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July 22, 2013 at 6:15 AM
Poll: Should school-zone camera ticket money be earmarked and kept separate from general funds?
Mayor Mike McGinn and the Seattle City Council agree that all money raised from the $189 school-zone traffic cameras should be used for road and pedestrian-safety projects near schools.
But according to a Times story on Sunday, the question dividing the council and mayor is how to ensure the money is only used for school-related projects. The Council may vote as early as today on a bill creating the School Zone Fixed Automated Cameras Fund. Ticket revenue would be kept in the fund and could be spent only on operating and maintaining the cameras or installing new ones; safety education; and capital-improvement projects in school zones, such as repainting crosswalks, new sidewalks and lighting.
Proponents, who include Sally Clark, Tim Burgess and Mike O’Brien, argue that a separate fund would offer transparency and assauge skepticism that the cameras are less about safety and more about new revenue. My editorial page colleague, Bruce Ramsey, makes similar arguments here. Bruce may be a bit biased, he recounts being on the receiving end of one of those tickets here.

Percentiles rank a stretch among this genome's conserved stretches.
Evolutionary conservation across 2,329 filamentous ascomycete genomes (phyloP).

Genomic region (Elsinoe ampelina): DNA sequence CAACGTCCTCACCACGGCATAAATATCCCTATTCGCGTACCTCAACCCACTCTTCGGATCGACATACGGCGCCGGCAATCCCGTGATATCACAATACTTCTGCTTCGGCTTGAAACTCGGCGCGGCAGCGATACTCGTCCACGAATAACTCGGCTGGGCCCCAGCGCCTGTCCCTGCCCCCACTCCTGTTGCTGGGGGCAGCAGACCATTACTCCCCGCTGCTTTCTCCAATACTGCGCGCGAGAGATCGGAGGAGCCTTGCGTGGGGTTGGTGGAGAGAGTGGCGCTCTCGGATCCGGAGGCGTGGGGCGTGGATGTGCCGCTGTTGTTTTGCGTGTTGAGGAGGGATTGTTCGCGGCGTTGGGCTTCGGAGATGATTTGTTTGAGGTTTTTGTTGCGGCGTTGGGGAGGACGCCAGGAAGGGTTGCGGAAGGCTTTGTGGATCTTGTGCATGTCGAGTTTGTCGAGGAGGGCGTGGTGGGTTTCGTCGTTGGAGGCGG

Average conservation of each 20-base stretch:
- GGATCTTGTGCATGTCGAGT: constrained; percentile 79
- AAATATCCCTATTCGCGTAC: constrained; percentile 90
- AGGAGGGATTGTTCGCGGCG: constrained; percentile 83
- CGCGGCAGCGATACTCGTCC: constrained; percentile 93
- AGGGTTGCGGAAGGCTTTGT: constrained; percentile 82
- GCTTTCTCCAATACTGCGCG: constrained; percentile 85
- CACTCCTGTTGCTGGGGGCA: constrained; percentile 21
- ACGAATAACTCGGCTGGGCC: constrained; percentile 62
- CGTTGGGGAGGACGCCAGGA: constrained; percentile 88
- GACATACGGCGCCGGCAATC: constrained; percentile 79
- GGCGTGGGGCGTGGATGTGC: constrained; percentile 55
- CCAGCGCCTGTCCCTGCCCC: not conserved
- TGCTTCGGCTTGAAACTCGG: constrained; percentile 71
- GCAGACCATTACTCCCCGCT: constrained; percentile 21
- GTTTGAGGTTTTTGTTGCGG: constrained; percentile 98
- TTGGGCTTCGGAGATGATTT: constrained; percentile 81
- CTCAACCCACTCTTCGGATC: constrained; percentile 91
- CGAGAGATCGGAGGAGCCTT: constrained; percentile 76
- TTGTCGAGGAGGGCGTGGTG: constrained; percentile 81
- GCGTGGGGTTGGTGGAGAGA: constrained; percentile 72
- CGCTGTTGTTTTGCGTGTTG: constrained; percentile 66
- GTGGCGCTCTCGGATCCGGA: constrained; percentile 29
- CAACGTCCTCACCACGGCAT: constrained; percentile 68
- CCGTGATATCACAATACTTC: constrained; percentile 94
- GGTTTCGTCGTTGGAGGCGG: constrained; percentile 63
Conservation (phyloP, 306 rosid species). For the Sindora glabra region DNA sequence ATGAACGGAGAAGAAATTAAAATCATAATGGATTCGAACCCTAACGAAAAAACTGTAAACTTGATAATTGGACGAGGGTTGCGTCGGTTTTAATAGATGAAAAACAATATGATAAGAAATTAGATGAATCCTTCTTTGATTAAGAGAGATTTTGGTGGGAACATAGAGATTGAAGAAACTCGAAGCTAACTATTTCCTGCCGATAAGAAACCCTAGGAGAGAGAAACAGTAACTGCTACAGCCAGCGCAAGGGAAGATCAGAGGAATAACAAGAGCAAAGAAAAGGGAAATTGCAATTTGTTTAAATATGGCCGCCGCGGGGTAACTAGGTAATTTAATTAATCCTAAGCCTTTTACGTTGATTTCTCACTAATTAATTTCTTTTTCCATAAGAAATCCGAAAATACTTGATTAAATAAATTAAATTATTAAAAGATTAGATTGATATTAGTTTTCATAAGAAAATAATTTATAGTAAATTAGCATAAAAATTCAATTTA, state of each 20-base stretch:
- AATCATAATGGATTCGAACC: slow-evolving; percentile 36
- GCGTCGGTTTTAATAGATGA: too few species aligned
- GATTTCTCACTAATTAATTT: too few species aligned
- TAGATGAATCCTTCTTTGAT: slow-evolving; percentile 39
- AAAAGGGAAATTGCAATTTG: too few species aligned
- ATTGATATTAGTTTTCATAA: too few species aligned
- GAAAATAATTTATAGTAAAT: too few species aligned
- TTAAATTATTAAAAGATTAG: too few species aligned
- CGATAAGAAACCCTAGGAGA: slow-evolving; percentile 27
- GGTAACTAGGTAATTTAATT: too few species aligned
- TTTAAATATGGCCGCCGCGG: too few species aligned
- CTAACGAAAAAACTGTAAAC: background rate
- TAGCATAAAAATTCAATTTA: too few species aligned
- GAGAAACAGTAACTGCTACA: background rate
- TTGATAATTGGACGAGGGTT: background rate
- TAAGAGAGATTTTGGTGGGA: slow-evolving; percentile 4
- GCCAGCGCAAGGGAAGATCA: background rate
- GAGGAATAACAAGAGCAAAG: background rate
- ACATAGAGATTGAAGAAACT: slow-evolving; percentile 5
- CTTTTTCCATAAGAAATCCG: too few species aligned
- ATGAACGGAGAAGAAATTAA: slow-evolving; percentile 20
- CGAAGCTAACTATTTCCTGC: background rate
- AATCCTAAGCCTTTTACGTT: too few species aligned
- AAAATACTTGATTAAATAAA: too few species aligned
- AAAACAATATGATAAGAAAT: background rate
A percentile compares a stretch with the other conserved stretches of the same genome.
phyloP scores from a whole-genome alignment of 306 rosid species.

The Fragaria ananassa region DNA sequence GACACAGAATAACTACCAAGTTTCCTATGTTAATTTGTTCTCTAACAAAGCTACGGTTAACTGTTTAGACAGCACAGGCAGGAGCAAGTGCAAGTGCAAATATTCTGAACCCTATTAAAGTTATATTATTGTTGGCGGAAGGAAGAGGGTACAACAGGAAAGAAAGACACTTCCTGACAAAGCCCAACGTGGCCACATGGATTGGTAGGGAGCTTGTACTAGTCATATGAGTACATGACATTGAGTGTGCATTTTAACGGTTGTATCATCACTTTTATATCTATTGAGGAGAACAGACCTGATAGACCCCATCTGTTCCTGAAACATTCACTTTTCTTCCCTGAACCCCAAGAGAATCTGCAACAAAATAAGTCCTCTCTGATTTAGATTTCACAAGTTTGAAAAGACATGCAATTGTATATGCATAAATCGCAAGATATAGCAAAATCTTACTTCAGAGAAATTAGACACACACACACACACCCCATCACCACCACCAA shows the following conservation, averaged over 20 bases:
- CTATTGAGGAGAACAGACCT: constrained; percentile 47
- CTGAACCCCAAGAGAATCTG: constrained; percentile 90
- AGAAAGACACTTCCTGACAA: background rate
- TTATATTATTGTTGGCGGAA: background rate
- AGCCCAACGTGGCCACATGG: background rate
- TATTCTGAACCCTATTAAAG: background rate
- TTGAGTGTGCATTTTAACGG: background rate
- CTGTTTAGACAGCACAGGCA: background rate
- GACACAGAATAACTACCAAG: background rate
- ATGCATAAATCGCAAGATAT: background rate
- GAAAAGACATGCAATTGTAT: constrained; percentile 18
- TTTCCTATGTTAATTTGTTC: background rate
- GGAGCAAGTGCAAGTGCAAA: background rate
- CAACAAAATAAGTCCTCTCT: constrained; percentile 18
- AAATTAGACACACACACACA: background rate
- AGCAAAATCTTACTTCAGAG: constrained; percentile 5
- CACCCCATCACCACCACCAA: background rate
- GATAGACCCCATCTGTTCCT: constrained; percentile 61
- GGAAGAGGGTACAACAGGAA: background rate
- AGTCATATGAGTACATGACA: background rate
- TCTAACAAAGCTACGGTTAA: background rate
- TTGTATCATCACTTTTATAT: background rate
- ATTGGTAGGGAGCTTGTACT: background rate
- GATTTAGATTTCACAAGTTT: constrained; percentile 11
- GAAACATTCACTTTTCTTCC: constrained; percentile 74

The mayor’s office counters that keeping the money in the city’s general fund keeps it accessible and flexible for a variety of important needs. Targeted spending may ensure money gets to where it has been earmarked, but those same strings can doom more important needs in the case of, say, a recession. Councilman Nick Licata understands the mayor’s point, saying in the Times story, “You want to have flexibility so you can pay for what is most needed — there’s an attraction to that.”
But ultimately, Licata notes in the same story, a dedicated fund is the best way to provide transparency to a citzenry suspicious that the cameras are a revenue tool rather than a safety effort. That’s why he co-sponsored the bill before the council.
I support the traffic cameras. People too often zoom through school zones with no regard for the lives of children nearby. Less than a month after the cameras were installed, nearly 6,000 drivers were caught on camera breaking the law by speeding in school zones.
What do you think is the best way for the city to handle the funds? Weigh in through the poll below or offer your solution.